But in the cities where public transportation started at higher levels of adoption (as a percentage of total transport) such as in New York, Jersey City and Philadelphia, we are seeing usage down significantly. In fact, across the US (according to Apple Mobility Data), public transportation remains the hardest hit mode of transport due to COVID-19 and is down 61% on average (compared to driving being down only 20%).
What this shows is that car ownership is not experiencing a decline and if anything, the stickiness of consumer decisions to move away from public transport and ride sharing, should continue to provide a steady rate of growth for the auto insurance market over the coming years.
Case for disruption in the market
The insurance market has not changed much over the last 50 years. Put simply, the business operates on the law of large numbers – insurers collect smalls bit of data (like age and driving history), set you a premium and then hope for the majority, that they don’t get into an accident (and on the whole they do ok with 64% of premiums collected being handed out in claims).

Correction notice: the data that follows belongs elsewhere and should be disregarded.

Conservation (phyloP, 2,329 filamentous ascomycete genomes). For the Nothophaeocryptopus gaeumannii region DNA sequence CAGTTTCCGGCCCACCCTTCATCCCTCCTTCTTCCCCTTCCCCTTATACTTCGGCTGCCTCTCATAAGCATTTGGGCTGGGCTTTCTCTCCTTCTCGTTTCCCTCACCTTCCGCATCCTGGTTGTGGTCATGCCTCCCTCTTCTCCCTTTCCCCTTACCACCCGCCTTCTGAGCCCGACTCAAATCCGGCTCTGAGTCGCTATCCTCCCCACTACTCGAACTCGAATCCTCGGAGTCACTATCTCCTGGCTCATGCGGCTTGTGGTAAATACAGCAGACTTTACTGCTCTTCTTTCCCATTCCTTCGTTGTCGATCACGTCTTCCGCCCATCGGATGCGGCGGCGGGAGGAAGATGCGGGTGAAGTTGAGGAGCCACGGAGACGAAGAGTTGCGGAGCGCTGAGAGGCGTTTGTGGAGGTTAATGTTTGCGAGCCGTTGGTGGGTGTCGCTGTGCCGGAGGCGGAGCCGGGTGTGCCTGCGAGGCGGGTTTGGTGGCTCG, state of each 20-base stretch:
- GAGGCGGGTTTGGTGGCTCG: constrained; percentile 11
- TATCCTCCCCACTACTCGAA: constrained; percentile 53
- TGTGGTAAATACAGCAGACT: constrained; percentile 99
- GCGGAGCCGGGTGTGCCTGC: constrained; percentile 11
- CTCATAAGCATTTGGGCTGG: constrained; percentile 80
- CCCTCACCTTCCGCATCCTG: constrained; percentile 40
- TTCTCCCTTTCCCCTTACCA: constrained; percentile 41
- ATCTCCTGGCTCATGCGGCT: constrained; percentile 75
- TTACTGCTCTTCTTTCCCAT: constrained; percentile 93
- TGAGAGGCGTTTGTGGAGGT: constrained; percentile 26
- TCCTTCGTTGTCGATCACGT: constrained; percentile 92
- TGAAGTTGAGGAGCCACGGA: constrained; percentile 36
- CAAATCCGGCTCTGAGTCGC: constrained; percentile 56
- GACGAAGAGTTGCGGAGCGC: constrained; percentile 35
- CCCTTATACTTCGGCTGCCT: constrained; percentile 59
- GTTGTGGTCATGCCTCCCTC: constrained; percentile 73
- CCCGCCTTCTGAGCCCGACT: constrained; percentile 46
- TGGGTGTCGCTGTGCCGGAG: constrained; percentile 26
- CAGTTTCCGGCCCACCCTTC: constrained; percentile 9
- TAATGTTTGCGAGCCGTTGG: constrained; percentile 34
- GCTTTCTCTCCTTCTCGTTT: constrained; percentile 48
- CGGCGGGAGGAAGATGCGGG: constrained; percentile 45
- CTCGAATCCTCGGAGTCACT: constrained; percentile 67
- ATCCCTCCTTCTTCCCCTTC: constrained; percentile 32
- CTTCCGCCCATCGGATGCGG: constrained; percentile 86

That being said, there are underlying problems in this market:
- Inefficient pricing
The current auto insurance market experiences an inherent (economic) inefficiency arising from a lack of data distinguishing between good drivers and bad drivers. 35% of drivers put in more than more than half of total passenger miles and cause more than half of insurance losses. However, a lack of data about which drivers are causing these losses means that premiums increase for all drivers, to offset these losses (and are not targeted at just the bad drivers). This effectively leads to 65% of drivers overpaying for auto insurance in order to subsidize the bad drivers.
- Incentive Problem
There is an inherent incentive problem when trying to deal with pricing in the auto insurance market.
Firstly, the existing insurance market relies on a linear relationship between miles driven and insurance losses i.e., the less passengers drive, the less losses an insurance company is likely to experience as a result. In a market which has long been predicted (see above) to experience declining passenger car mile usage due to more public transportation and ride sharing, it becomes harder for companies to overcome the internal headaches/investments to change their pricing models.